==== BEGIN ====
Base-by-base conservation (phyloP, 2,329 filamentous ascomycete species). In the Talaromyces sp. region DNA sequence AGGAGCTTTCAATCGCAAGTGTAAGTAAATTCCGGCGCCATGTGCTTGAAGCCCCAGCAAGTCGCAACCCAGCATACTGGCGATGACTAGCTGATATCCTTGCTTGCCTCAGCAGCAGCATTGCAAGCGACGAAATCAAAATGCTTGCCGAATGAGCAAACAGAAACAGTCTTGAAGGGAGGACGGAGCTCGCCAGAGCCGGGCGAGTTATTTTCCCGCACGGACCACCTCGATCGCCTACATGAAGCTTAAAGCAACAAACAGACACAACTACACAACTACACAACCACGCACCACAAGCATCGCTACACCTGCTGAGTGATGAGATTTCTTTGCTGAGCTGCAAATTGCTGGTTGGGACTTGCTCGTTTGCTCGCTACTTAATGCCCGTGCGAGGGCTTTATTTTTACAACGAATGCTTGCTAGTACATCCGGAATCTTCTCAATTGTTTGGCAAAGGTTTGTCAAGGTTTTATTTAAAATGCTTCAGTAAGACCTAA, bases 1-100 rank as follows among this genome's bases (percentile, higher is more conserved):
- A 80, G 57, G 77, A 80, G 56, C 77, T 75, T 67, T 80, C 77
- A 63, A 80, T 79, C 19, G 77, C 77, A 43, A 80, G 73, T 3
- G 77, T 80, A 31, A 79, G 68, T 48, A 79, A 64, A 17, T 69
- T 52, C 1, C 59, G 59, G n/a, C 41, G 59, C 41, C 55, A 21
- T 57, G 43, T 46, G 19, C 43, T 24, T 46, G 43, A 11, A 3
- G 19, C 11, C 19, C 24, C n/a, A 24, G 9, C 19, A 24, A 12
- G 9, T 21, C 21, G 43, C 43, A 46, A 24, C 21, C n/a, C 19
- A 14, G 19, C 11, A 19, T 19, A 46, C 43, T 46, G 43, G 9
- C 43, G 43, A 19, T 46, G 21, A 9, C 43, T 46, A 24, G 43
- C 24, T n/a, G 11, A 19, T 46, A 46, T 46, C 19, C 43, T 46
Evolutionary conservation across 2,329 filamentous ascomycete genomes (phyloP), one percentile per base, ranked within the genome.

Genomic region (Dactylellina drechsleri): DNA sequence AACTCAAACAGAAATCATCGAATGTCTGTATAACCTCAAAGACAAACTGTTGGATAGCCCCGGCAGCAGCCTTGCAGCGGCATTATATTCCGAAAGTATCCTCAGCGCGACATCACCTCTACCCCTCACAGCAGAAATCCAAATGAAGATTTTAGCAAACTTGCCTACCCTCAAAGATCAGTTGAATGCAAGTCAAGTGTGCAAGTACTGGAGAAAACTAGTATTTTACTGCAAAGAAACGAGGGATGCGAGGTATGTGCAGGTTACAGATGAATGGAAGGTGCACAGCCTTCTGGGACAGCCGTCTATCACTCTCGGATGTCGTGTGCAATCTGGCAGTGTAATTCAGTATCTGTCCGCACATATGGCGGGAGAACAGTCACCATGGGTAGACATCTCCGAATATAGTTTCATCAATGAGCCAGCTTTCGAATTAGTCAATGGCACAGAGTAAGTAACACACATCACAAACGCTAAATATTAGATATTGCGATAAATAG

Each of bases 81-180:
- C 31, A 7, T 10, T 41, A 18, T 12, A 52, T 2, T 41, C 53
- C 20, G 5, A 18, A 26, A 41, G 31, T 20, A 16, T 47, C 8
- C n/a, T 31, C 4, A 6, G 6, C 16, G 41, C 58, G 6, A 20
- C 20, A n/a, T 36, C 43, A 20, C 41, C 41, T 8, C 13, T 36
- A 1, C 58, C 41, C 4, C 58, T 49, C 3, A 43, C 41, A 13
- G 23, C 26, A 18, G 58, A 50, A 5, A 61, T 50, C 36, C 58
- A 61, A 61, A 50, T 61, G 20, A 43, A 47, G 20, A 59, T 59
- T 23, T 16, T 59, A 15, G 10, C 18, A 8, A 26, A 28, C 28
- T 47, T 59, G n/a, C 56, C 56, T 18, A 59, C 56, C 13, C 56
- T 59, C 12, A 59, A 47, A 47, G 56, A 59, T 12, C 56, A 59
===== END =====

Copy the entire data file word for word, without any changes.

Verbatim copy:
Base-by-base conservation (phyloP, 2,329 filamentous ascomycete species). In the Talaromyces sp. region DNA sequence AGGAGCTTTCAATCGCAAGTGTAAGTAAATTCCGGCGCCATGTGCTTGAAGCCCCAGCAAGTCGCAACCCAGCATACTGGCGATGACTAGCTGATATCCTTGCTTGCCTCAGCAGCAGCATTGCAAGCGACGAAATCAAAATGCTTGCCGAATGAGCAAACAGAAACAGTCTTGAAGGGAGGACGGAGCTCGCCAGAGCCGGGCGAGTTATTTTCCCGCACGGACCACCTCGATCGCCTACATGAAGCTTAAAGCAACAAACAGACACAACTACACAACTACACAACCACGCACCACAAGCATCGCTACACCTGCTGAGTGATGAGATTTCTTTGCTGAGCTGCAAATTGCTGGTTGGGACTTGCTCGTTTGCTCGCTACTTAATGCCCGTGCGAGGGCTTTATTTTTACAACGAATGCTTGCTAGTACATCCGGAATCTTCTCAATTGTTTGGCAAAGGTTTGTCAAGGTTTTATTTAAAATGCTTCAGTAAGACCTAA, bases 1-100 rank as follows among this genome's bases (percentile, higher is more conserved):
- A 80, G 57, G 77, A 80, G 56, C 77, T 75, T 67, T 80, C 77
- A 63, A 80, T 79, C 19, G 77, C 77, A 43, A 80, G 73, T 3
- G 77, T 80, A 31, A 79, G 68, T 48, A 79, A 64, A 17, T 69
- T 52, C 1, C 59, G 59, G n/a, C 41, G 59, C 41, C 55, A 21
- T 57, G 43, T 46, G 19, C 43, T 24, T 46, G 43, A 11, A 3
- G 19, C 11, C 19, C 24, C n/a, A 24, G 9, C 19, A 24, A 12
- G 9, T 21, C 21, G 43, C 43, A 46, A 24, C 21, C n/a, C 19
- A 14, G 19, C 11, A 19, T 19, A 46, C 43, T 46, G 43, G 9
- C 43, G 43, A 19, T 46, G 21, A 9, C 43, T 46, A 24, G 43
- C 24, T n/a, G 11, A 19, T 46, A 46, T 46, C 19, C 43, T 46
Evolutionary conservation across 2,329 filamentous ascomycete genomes (phyloP), one percentile per base, ranked within the genome.

Genomic region (Dactylellina drechsleri): DNA sequence AACTCAAACAGAAATCATCGAATGTCTGTATAACCTCAAAGACAAACTGTTGGATAGCCCCGGCAGCAGCCTTGCAGCGGCATTATATTCCGAAAGTATCCTCAGCGCGACATCACCTCTACCCCTCACAGCAGAAATCCAAATGAAGATTTTAGCAAACTTGCCTACCCTCAAAGATCAGTTGAATGCAAGTCAAGTGTGCAAGTACTGGAGAAAACTAGTATTTTACTGCAAAGAAACGAGGGATGCGAGGTATGTGCAGGTTACAGATGAATGGAAGGTGCACAGCCTTCTGGGACAGCCGTCTATCACTCTCGGATGTCGTGTGCAATCTGGCAGTGTAATTCAGTATCTGTCCGCACATATGGCGGGAGAACAGTCACCATGGGTAGACATCTCCGAATATAGTTTCATCAATGAGCCAGCTTTCGAATTAGTCAATGGCACAGAGTAAGTAACACACATCACAAACGCTAAATATTAGATATTGCGATAAATAG

Each of bases 81-180:
- C 31, A 7, T 10, T 41, A 18, T 12, A 52, T 2, T 41, C 53
- C 20, G 5, A 18, A 26, A 41, G 31, T 20, A 16, T 47, C 8
- C n/a, T 31, C 4, A 6, G 6, C 16, G 41, C 58, G 6, A 20
- C 20, A n/a, T 36, C 43, A 20, C 41, C 41, T 8, C 13, T 36
- A 1, C 58, C 41, C 4, C 58, T 49, C 3, A 43, C 41, A 13
- G 23, C 26, A 18, G 58, A 50, A 5, A 61, T 50, C 36, C 58
- A 61, A 61, A 50, T 61, G 20, A 43, A 47, G 20, A 59, T 59
- T 23, T 16, T 59, A 15, G 10, C 18, A 8, A 26, A 28, C 28
- T 47, T 59, G n/a, C 56, C 56, T 18, A 59, C 56, C 13, C 56
- T 59, C 12, A 59, A 47, A 47, G 56, A 59, T 12, C 56, A 59